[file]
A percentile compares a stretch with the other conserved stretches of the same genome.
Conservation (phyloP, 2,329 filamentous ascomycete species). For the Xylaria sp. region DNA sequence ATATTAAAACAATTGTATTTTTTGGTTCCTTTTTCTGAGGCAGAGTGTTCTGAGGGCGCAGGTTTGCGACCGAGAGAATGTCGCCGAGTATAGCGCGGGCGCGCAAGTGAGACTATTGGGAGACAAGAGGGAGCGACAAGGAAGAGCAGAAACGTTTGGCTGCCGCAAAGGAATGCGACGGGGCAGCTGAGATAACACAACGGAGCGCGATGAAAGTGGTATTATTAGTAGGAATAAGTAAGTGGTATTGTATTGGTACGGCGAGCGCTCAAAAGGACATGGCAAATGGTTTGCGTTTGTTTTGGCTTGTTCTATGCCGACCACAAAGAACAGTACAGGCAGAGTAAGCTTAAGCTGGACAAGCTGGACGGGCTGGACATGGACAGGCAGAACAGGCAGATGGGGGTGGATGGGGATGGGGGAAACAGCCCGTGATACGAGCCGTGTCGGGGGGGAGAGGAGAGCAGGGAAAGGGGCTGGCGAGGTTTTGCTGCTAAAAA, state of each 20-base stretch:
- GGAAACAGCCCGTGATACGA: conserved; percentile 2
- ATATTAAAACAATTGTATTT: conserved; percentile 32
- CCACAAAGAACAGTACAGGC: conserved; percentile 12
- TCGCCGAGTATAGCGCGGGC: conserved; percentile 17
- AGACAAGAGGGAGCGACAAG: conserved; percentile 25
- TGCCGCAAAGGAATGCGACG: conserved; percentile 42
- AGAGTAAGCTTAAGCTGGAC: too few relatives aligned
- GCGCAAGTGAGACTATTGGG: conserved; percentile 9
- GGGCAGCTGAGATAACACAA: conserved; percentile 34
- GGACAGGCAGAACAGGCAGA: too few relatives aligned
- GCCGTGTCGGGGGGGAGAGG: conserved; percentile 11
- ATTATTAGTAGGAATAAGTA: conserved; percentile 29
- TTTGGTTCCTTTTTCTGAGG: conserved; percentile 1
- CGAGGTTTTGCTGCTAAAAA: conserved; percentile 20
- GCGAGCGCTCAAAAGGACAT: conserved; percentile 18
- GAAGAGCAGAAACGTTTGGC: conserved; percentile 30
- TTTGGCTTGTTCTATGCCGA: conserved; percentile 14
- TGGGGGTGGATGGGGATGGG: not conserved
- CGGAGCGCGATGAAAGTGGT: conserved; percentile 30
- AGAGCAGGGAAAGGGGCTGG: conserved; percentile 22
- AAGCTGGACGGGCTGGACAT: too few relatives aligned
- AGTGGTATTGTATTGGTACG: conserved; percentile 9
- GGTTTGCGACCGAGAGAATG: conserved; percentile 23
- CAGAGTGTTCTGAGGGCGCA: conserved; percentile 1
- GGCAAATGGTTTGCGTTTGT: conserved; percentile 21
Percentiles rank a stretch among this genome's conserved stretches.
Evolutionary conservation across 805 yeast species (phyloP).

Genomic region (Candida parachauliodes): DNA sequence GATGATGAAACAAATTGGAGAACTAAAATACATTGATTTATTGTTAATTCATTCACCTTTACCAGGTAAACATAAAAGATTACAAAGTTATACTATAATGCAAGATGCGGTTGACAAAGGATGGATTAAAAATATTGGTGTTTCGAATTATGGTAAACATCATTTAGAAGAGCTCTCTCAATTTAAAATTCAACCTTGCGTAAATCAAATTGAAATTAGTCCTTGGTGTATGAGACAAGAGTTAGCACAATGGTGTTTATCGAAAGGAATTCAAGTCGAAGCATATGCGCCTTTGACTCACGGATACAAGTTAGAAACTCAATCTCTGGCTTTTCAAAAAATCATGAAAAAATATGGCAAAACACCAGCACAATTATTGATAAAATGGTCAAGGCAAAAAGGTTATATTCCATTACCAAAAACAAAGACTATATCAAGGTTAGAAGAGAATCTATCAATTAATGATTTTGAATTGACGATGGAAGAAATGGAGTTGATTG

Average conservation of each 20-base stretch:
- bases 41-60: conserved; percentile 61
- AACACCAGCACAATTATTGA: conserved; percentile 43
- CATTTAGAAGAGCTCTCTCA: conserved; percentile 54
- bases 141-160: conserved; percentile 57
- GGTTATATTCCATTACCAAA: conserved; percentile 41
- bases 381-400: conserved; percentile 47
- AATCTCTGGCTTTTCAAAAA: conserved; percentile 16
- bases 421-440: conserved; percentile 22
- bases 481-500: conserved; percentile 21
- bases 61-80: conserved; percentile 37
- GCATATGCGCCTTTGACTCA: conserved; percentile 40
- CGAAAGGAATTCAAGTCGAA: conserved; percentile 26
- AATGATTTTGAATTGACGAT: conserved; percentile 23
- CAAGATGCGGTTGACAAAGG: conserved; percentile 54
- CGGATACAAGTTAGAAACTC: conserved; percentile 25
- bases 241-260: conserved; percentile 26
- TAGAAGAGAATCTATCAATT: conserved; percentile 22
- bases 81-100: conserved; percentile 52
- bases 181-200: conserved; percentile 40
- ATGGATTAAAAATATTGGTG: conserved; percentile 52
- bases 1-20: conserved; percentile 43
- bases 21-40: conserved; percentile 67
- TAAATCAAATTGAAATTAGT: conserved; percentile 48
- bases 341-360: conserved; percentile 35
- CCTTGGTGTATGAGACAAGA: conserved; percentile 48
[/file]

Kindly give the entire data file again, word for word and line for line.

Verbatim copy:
A percentile compares a stretch with the other conserved stretches of the same genome.
Conservation (phyloP, 2,329 filamentous ascomycete species). For the Xylaria sp. region DNA sequence ATATTAAAACAATTGTATTTTTTGGTTCCTTTTTCTGAGGCAGAGTGTTCTGAGGGCGCAGGTTTGCGACCGAGAGAATGTCGCCGAGTATAGCGCGGGCGCGCAAGTGAGACTATTGGGAGACAAGAGGGAGCGACAAGGAAGAGCAGAAACGTTTGGCTGCCGCAAAGGAATGCGACGGGGCAGCTGAGATAACACAACGGAGCGCGATGAAAGTGGTATTATTAGTAGGAATAAGTAAGTGGTATTGTATTGGTACGGCGAGCGCTCAAAAGGACATGGCAAATGGTTTGCGTTTGTTTTGGCTTGTTCTATGCCGACCACAAAGAACAGTACAGGCAGAGTAAGCTTAAGCTGGACAAGCTGGACGGGCTGGACATGGACAGGCAGAACAGGCAGATGGGGGTGGATGGGGATGGGGGAAACAGCCCGTGATACGAGCCGTGTCGGGGGGGAGAGGAGAGCAGGGAAAGGGGCTGGCGAGGTTTTGCTGCTAAAAA, state of each 20-base stretch:
- GGAAACAGCCCGTGATACGA: conserved; percentile 2
- ATATTAAAACAATTGTATTT: conserved; percentile 32
- CCACAAAGAACAGTACAGGC: conserved; percentile 12
- TCGCCGAGTATAGCGCGGGC: conserved; percentile 17
- AGACAAGAGGGAGCGACAAG: conserved; percentile 25
- TGCCGCAAAGGAATGCGACG: conserved; percentile 42
- AGAGTAAGCTTAAGCTGGAC: too few relatives aligned
- GCGCAAGTGAGACTATTGGG: conserved; percentile 9
- GGGCAGCTGAGATAACACAA: conserved; percentile 34
- GGACAGGCAGAACAGGCAGA: too few relatives aligned
- GCCGTGTCGGGGGGGAGAGG: conserved; percentile 11
- ATTATTAGTAGGAATAAGTA: conserved; percentile 29
- TTTGGTTCCTTTTTCTGAGG: conserved; percentile 1
- CGAGGTTTTGCTGCTAAAAA: conserved; percentile 20
- GCGAGCGCTCAAAAGGACAT: conserved; percentile 18
- GAAGAGCAGAAACGTTTGGC: conserved; percentile 30
- TTTGGCTTGTTCTATGCCGA: conserved; percentile 14
- TGGGGGTGGATGGGGATGGG: not conserved
- CGGAGCGCGATGAAAGTGGT: conserved; percentile 30
- AGAGCAGGGAAAGGGGCTGG: conserved; percentile 22
- AAGCTGGACGGGCTGGACAT: too few relatives aligned
- AGTGGTATTGTATTGGTACG: conserved; percentile 9
- GGTTTGCGACCGAGAGAATG: conserved; percentile 23
- CAGAGTGTTCTGAGGGCGCA: conserved; percentile 1
- GGCAAATGGTTTGCGTTTGT: conserved; percentile 21
Percentiles rank a stretch among this genome's conserved stretches.
Evolutionary conservation across 805 yeast species (phyloP).

Genomic region (Candida parachauliodes): DNA sequence GATGATGAAACAAATTGGAGAACTAAAATACATTGATTTATTGTTAATTCATTCACCTTTACCAGGTAAACATAAAAGATTACAAAGTTATACTATAATGCAAGATGCGGTTGACAAAGGATGGATTAAAAATATTGGTGTTTCGAATTATGGTAAACATCATTTAGAAGAGCTCTCTCAATTTAAAATTCAACCTTGCGTAAATCAAATTGAAATTAGTCCTTGGTGTATGAGACAAGAGTTAGCACAATGGTGTTTATCGAAAGGAATTCAAGTCGAAGCATATGCGCCTTTGACTCACGGATACAAGTTAGAAACTCAATCTCTGGCTTTTCAAAAAATCATGAAAAAATATGGCAAAACACCAGCACAATTATTGATAAAATGGTCAAGGCAAAAAGGTTATATTCCATTACCAAAAACAAAGACTATATCAAGGTTAGAAGAGAATCTATCAATTAATGATTTTGAATTGACGATGGAAGAAATGGAGTTGATTG

Average conservation of each 20-base stretch:
- bases 41-60: conserved; percentile 61
- AACACCAGCACAATTATTGA: conserved; percentile 43
- CATTTAGAAGAGCTCTCTCA: conserved; percentile 54
- bases 141-160: conserved; percentile 57
- GGTTATATTCCATTACCAAA: conserved; percentile 41
- bases 381-400: conserved; percentile 47
- AATCTCTGGCTTTTCAAAAA: conserved; percentile 16
- bases 421-440: conserved; percentile 22
- bases 481-500: conserved; percentile 21
- bases 61-80: conserved; percentile 37
- GCATATGCGCCTTTGACTCA: conserved; percentile 40
- CGAAAGGAATTCAAGTCGAA: conserved; percentile 26
- AATGATTTTGAATTGACGAT: conserved; percentile 23
- CAAGATGCGGTTGACAAAGG: conserved; percentile 54
- CGGATACAAGTTAGAAACTC: conserved; percentile 25
- bases 241-260: conserved; percentile 26
- TAGAAGAGAATCTATCAATT: conserved; percentile 22
- bases 81-100: conserved; percentile 52
- bases 181-200: conserved; percentile 40
- ATGGATTAAAAATATTGGTG: conserved; percentile 52
- bases 1-20: conserved; percentile 43
- bases 21-40: conserved; percentile 67
- TAAATCAAATTGAAATTAGT: conserved; percentile 48
- bases 341-360: conserved; percentile 35
- CCTTGGTGTATGAGACAAGA: conserved; percentile 48